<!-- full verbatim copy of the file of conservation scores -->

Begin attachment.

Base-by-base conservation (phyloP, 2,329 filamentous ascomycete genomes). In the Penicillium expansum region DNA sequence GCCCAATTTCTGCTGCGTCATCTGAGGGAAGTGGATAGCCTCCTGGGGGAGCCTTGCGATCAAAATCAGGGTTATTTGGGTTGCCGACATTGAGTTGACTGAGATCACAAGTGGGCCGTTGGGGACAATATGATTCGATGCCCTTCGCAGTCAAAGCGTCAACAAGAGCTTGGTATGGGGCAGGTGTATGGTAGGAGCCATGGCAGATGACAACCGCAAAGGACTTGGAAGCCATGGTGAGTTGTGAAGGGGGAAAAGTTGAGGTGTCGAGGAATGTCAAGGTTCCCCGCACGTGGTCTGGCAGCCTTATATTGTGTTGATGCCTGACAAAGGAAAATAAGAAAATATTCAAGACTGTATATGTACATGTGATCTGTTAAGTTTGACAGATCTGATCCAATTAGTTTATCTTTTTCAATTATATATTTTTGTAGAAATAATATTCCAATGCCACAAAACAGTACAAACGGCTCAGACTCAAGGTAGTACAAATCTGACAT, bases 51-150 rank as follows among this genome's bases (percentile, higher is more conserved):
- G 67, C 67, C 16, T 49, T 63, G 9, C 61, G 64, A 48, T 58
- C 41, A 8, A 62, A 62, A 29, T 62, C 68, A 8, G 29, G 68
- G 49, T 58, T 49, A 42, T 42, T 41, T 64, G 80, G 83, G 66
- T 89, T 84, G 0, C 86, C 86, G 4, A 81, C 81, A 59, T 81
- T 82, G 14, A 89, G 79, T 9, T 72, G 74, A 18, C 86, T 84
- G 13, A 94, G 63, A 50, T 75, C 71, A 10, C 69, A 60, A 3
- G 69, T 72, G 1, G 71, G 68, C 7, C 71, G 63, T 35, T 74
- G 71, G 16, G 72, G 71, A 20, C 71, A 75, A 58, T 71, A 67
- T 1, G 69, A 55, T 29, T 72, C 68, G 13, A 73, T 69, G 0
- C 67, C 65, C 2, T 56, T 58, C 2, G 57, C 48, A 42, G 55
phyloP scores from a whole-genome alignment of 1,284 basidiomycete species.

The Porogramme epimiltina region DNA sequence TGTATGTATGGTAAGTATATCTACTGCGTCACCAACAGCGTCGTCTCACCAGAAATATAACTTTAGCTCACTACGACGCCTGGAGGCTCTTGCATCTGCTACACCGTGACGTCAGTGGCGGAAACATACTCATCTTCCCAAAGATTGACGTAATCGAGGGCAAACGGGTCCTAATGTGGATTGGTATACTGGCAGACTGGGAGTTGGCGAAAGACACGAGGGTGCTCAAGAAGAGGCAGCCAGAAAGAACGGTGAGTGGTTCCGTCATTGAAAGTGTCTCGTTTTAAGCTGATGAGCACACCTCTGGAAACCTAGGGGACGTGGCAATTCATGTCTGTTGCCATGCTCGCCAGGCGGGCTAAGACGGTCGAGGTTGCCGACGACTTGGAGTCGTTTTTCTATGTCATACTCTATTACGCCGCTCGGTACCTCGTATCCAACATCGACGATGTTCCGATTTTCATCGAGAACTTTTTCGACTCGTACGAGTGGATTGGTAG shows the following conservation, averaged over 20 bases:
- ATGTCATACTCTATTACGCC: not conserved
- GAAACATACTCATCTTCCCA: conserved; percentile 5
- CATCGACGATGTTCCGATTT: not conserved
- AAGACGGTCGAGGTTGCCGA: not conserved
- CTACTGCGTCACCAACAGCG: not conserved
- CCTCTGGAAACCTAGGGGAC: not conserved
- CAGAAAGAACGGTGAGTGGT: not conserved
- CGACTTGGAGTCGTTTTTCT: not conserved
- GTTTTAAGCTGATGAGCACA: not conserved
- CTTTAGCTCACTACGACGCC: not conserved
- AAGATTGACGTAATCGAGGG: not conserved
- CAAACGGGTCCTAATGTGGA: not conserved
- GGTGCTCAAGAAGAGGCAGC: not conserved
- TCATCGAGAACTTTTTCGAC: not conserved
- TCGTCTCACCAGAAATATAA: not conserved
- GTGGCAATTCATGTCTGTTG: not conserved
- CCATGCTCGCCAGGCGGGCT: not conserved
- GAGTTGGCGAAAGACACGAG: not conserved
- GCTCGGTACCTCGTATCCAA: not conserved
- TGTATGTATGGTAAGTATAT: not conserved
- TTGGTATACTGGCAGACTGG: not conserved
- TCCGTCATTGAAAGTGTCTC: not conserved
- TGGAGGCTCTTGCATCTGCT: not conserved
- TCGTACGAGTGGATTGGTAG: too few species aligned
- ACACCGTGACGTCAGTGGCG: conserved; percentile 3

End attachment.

Base-by-base conservation (phyloP, 2,329 filamentous ascomycete genomes). In the Penicillium expansum region DNA sequence GCCCAATTTCTGCTGCGTCATCTGAGGGAAGTGGATAGCCTCCTGGGGGAGCCTTGCGATCAAAATCAGGGTTATTTGGGTTGCCGACATTGAGTTGACTGAGATCACAAGTGGGCCGTTGGGGACAATATGATTCGATGCCCTTCGCAGTCAAAGCGTCAACAAGAGCTTGGTATGGGGCAGGTGTATGGTAGGAGCCATGGCAGATGACAACCGCAAAGGACTTGGAAGCCATGGTGAGTTGTGAAGGGGGAAAAGTTGAGGTGTCGAGGAATGTCAAGGTTCCCCGCACGTGGTCTGGCAGCCTTATATTGTGTTGATGCCTGACAAAGGAAAATAAGAAAATATTCAAGACTGTATATGTACATGTGATCTGTTAAGTTTGACAGATCTGATCCAATTAGTTTATCTTTTTCAATTATATATTTTTGTAGAAATAATATTCCAATGCCACAAAACAGTACAAACGGCTCAGACTCAAGGTAGTACAAATCTGACAT, bases 51-150 rank as follows among this genome's bases (percentile, higher is more conserved):
- G 67, C 67, C 16, T 49, T 63, G 9, C 61, G 64, A 48, T 58
- C 41, A 8, A 62, A 62, A 29, T 62, C 68, A 8, G 29, G 68
- G 49, T 58, T 49, A 42, T 42, T 41, T 64, G 80, G 83, G 66
- T 89, T 84, G 0, C 86, C 86, G 4, A 81, C 81, A 59, T 81
- T 82, G 14, A 89, G 79, T 9, T 72, G 74, A 18, C 86, T 84
- G 13, A 94, G 63, A 50, T 75, C 71, A 10, C 69, A 60, A 3
- G 69, T 72, G 1, G 71, G 68, C 7, C 71, G 63, T 35, T 74
- G 71, G 16, G 72, G 71, A 20, C 71, A 75, A 58, T 71, A 67
- T 1, G 69, A 55, T 29, T 72, C 68, G 13, A 73, T 69, G 0
- C 67, C 65, C 2, T 56, T 58, C 2, G 57, C 48, A 42, G 55
phyloP scores from a whole-genome alignment of 1,284 basidiomycete species.

The Porogramme epimiltina region DNA sequence TGTATGTATGGTAAGTATATCTACTGCGTCACCAACAGCGTCGTCTCACCAGAAATATAACTTTAGCTCACTACGACGCCTGGAGGCTCTTGCATCTGCTACACCGTGACGTCAGTGGCGGAAACATACTCATCTTCCCAAAGATTGACGTAATCGAGGGCAAACGGGTCCTAATGTGGATTGGTATACTGGCAGACTGGGAGTTGGCGAAAGACACGAGGGTGCTCAAGAAGAGGCAGCCAGAAAGAACGGTGAGTGGTTCCGTCATTGAAAGTGTCTCGTTTTAAGCTGATGAGCACACCTCTGGAAACCTAGGGGACGTGGCAATTCATGTCTGTTGCCATGCTCGCCAGGCGGGCTAAGACGGTCGAGGTTGCCGACGACTTGGAGTCGTTTTTCTATGTCATACTCTATTACGCCGCTCGGTACCTCGTATCCAACATCGACGATGTTCCGATTTTCATCGAGAACTTTTTCGACTCGTACGAGTGGATTGGTAG shows the following conservation, averaged over 20 bases:
- ATGTCATACTCTATTACGCC: not conserved
- GAAACATACTCATCTTCCCA: conserved; percentile 5
- CATCGACGATGTTCCGATTT: not conserved
- AAGACGGTCGAGGTTGCCGA: not conserved
- CTACTGCGTCACCAACAGCG: not conserved
- CCTCTGGAAACCTAGGGGAC: not conserved
- CAGAAAGAACGGTGAGTGGT: not conserved
- CGACTTGGAGTCGTTTTTCT: not conserved
- GTTTTAAGCTGATGAGCACA: not conserved
- CTTTAGCTCACTACGACGCC: not conserved
- AAGATTGACGTAATCGAGGG: not conserved
- CAAACGGGTCCTAATGTGGA: not conserved
- GGTGCTCAAGAAGAGGCAGC: not conserved
- TCATCGAGAACTTTTTCGAC: not conserved
- TCGTCTCACCAGAAATATAA: not conserved
- GTGGCAATTCATGTCTGTTG: not conserved
- CCATGCTCGCCAGGCGGGCT: not conserved
- GAGTTGGCGAAAGACACGAG: not conserved
- GCTCGGTACCTCGTATCCAA: not conserved
- TGTATGTATGGTAAGTATAT: not conserved
- TTGGTATACTGGCAGACTGG: not conserved
- TCCGTCATTGAAAGTGTCTC: not conserved
- TGGAGGCTCTTGCATCTGCT: not conserved
- TCGTACGAGTGGATTGGTAG: too few species aligned
- ACACCGTGACGTCAGTGGCG: conserved; percentile 3